It’s the idea of helping with asset building rather than subsidizing consumption.
I believe what you could do is to give money to your adult child and ask him/her to put it in an IRA, so that he/she could use her own money to buy a car.
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bengal22
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Re: Did any inheritance make positive effect on your life?

Post by bengal22 »

I inherited astounding good looks and smarts.
"Earn All You Can; Give All You Can; Save All You Can." .... John Wesley
delamer
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Re: Did any inheritance make positive effect on your life?

Post by delamer »

flyingaway wrote: Fri Aug 21, 2020 10:12 am
delamer wrote: Fri Aug 21, 2020 10:06 am
stoptothink wrote: Fri Aug 21, 2020 9:47 am
TomatoTomahto wrote: Fri Aug 21, 2020 9:35 am
Regattamom wrote: Thu Aug 20, 2020 3:56 pm For the people on here who have said that receiving a low to mid-level seven figure inheritance didn't change their lives - you have blown my mind. A gift of a few thousand dollars in my twenties would have been life changing for me.
I think a lot depends on when you get it. By the time I got $11k, I had plenty of my own money. Had I received that amount when I had to scrape together an auto repair, different story.

This is why I gift to my kids while I’m alive.
This is something the wife and I have been discussing recently. I admittedly am sort of resentful towards the fact that several of the people around us have a life-funded by their parents, while they flounder as adults with families. I do not want to be the parents who are paying the mortgage, car payments, and funding vacations for my kids (who have a spouse and their own kids) and just don't want to work, but I think it would give me great joy to provide them a downpayment on a home or help them fund their own retirement accounts.
While money is fungible to a large degree, the act of putting money into an IRA for an adult child just has a better feel to it than making their car payment (for example).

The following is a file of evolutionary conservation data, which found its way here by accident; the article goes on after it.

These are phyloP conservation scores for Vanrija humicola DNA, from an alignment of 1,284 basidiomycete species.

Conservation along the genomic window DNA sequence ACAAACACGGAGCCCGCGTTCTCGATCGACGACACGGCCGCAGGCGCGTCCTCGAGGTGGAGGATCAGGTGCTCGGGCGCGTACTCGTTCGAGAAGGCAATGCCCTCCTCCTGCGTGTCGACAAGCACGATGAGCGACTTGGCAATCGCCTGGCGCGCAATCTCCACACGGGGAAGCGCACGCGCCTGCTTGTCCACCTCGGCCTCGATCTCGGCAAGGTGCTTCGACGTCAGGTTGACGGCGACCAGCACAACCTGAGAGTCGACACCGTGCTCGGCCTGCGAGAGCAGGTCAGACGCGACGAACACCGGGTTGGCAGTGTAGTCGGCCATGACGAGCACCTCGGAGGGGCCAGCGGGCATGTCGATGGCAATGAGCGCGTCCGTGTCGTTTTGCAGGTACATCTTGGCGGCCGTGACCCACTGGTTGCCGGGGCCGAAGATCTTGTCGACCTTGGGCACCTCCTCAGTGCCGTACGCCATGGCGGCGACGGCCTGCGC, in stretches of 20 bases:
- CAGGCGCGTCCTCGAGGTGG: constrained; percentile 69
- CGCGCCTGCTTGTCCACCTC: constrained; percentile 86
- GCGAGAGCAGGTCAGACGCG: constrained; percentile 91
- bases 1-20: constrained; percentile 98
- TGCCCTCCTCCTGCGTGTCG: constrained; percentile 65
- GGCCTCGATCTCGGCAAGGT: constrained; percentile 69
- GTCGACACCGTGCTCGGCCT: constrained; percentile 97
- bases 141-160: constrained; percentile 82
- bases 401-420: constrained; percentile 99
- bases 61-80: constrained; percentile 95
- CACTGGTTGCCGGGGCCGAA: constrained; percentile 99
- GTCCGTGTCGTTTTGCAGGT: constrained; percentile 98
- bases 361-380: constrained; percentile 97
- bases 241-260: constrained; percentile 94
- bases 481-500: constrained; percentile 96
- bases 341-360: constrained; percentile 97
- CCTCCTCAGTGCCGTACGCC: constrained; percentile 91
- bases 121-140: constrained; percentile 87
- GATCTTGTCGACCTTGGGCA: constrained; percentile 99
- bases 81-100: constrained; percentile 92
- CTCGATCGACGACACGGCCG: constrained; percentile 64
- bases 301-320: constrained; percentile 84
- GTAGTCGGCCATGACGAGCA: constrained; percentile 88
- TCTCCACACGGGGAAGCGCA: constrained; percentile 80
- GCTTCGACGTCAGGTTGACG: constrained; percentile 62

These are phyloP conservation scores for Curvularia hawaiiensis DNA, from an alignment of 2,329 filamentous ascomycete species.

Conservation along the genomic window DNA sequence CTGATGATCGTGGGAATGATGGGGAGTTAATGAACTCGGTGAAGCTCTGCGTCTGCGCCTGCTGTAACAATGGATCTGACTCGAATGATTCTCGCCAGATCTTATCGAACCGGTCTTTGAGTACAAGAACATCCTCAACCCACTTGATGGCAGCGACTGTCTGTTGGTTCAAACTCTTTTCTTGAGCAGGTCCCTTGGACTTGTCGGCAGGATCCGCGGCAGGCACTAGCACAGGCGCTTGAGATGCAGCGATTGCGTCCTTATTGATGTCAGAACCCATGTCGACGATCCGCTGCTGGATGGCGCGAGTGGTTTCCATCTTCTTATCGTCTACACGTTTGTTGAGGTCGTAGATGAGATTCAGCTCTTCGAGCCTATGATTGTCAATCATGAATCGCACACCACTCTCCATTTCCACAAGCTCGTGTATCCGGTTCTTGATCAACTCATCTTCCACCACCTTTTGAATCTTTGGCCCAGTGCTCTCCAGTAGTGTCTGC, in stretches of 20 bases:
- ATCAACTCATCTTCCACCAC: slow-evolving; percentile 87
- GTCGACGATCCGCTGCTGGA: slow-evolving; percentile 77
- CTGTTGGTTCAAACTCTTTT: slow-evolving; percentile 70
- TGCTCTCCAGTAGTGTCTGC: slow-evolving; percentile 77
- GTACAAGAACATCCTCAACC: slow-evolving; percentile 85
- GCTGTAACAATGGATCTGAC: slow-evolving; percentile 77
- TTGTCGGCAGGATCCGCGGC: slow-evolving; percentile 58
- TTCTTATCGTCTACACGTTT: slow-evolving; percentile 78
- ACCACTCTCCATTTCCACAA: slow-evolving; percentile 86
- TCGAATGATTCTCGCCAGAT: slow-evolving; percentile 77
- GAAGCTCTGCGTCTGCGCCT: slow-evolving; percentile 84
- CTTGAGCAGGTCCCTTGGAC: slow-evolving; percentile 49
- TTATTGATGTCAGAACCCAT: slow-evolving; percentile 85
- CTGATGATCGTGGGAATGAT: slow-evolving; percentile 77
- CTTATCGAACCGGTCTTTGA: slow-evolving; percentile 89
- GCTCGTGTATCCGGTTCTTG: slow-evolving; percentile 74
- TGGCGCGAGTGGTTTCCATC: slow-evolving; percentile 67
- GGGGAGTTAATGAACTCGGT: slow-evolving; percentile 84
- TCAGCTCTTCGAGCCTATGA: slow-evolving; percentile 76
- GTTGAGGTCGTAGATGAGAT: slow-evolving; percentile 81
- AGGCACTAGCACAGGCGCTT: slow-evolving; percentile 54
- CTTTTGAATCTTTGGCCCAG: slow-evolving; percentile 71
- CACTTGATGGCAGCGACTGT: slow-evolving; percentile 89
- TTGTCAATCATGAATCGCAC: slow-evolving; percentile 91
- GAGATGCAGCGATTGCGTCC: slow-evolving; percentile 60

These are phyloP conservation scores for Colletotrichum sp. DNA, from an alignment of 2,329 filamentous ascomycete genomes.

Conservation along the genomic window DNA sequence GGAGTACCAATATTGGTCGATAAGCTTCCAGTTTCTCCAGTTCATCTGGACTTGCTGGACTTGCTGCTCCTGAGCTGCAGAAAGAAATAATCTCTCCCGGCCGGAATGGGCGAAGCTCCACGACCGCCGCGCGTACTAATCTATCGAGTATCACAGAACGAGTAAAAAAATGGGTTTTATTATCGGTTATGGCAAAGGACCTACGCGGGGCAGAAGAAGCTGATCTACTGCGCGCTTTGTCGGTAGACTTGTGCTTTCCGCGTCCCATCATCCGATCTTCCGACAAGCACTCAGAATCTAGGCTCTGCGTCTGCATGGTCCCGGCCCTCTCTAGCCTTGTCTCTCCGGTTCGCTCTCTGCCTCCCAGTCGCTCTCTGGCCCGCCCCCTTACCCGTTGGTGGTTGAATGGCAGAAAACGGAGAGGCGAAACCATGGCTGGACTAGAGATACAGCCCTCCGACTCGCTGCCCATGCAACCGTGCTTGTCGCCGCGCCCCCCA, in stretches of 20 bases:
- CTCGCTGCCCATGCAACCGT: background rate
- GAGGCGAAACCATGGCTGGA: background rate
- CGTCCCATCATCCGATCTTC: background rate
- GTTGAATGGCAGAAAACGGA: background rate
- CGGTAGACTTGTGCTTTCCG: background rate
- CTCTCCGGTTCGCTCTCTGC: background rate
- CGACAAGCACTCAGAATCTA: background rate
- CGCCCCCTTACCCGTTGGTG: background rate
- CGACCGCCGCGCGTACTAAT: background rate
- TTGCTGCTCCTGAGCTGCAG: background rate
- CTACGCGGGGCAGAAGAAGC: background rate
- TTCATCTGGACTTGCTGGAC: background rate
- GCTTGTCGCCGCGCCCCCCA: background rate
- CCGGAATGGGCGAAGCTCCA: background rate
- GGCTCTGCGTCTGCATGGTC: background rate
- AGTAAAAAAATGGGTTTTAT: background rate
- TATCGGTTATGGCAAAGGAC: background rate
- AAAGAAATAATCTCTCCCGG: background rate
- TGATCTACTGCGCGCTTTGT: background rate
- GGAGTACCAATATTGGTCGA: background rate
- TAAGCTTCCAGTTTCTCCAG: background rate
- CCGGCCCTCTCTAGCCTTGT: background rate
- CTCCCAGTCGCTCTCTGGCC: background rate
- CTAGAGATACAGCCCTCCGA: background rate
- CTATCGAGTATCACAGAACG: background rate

It’s the idea of helping with asset building rather than subsidizing consumption.
I believe what you could do is to give money to your adult child and ask him/her to put it in an IRA, so that he/she could use her own money to buy a car.
Yes, that’s what I meant by money being fungible.
SQRT
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Re: Did any inheritance make positive effect on your life?

Post by SQRT »

bengal22 wrote: Fri Aug 21, 2020 10:13 am I inherited astounding good looks and smarts.
Deleted. In retrospect sounded stupid.
Last edited by SQRT on Sat Aug 22, 2020 7:48 am, edited 1 time in total.
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Sandi_k
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Re: Did any inheritance make positive effect on your life?

Post by Sandi_k »

Carefreeap wrote: Thu Aug 20, 2020 11:48 am
How you approach it is key. My father's "No one appreciates anything unless they pay for it" was really a mean spirited way of saying he didn't want to pay for anything, nor help the next generation move forward. Because my parents made too much money despite my good grades I wasn't eligible for many scholarships for college. I was the first to graduate from college and cash-flowed my college education first by cleaning houses and then by selling real estate. It was really a tough way to do it and my grades were not as good as they should have been given I was effectively working and going to school full time at UC San Diego. The constant haranguing of pointy headed college students who just partied their way through school was another display of sour grapes. While I know others have tougher stories it's hard to forget someone effectively punishing you for wanting something better for themselves.

The real irony is that my parents died/are dying broke. And I'm lucky I didn't/don't have to support them.

I don't have kids but one approach I thought made sense would be to offer a program of "matching grants". Offer to pay up to half to a State public school and you'll match whatever earnings, scholarships et cetera they can raise. But talk about it early, say as they enter middle school so they have enough time to earn their share. This approach could also work for help for a down payment for a house or other meaningful goal.

Good luck, I'm glad you're keeping an open mind.
@Carefreeap, this really resonated with me. I also put myself through college; moved out at 17, did the JC and transfer route, then had financial aid and loans at an in-state university. I graduated with very little debt because I worked 30 hours per week during school, and 2 jobs in the summer most years. My mom and step dad refused to fill out FAFSA, because they didn't want to reveal their tax returns.

I got a *little* help from my parents: my mom paid first-and-last on my college apartment that first year (totalling ~ $2k) and my father sent me $125 per month during the school year. (Enragingly, they *both* later claimed to have "put me through college.")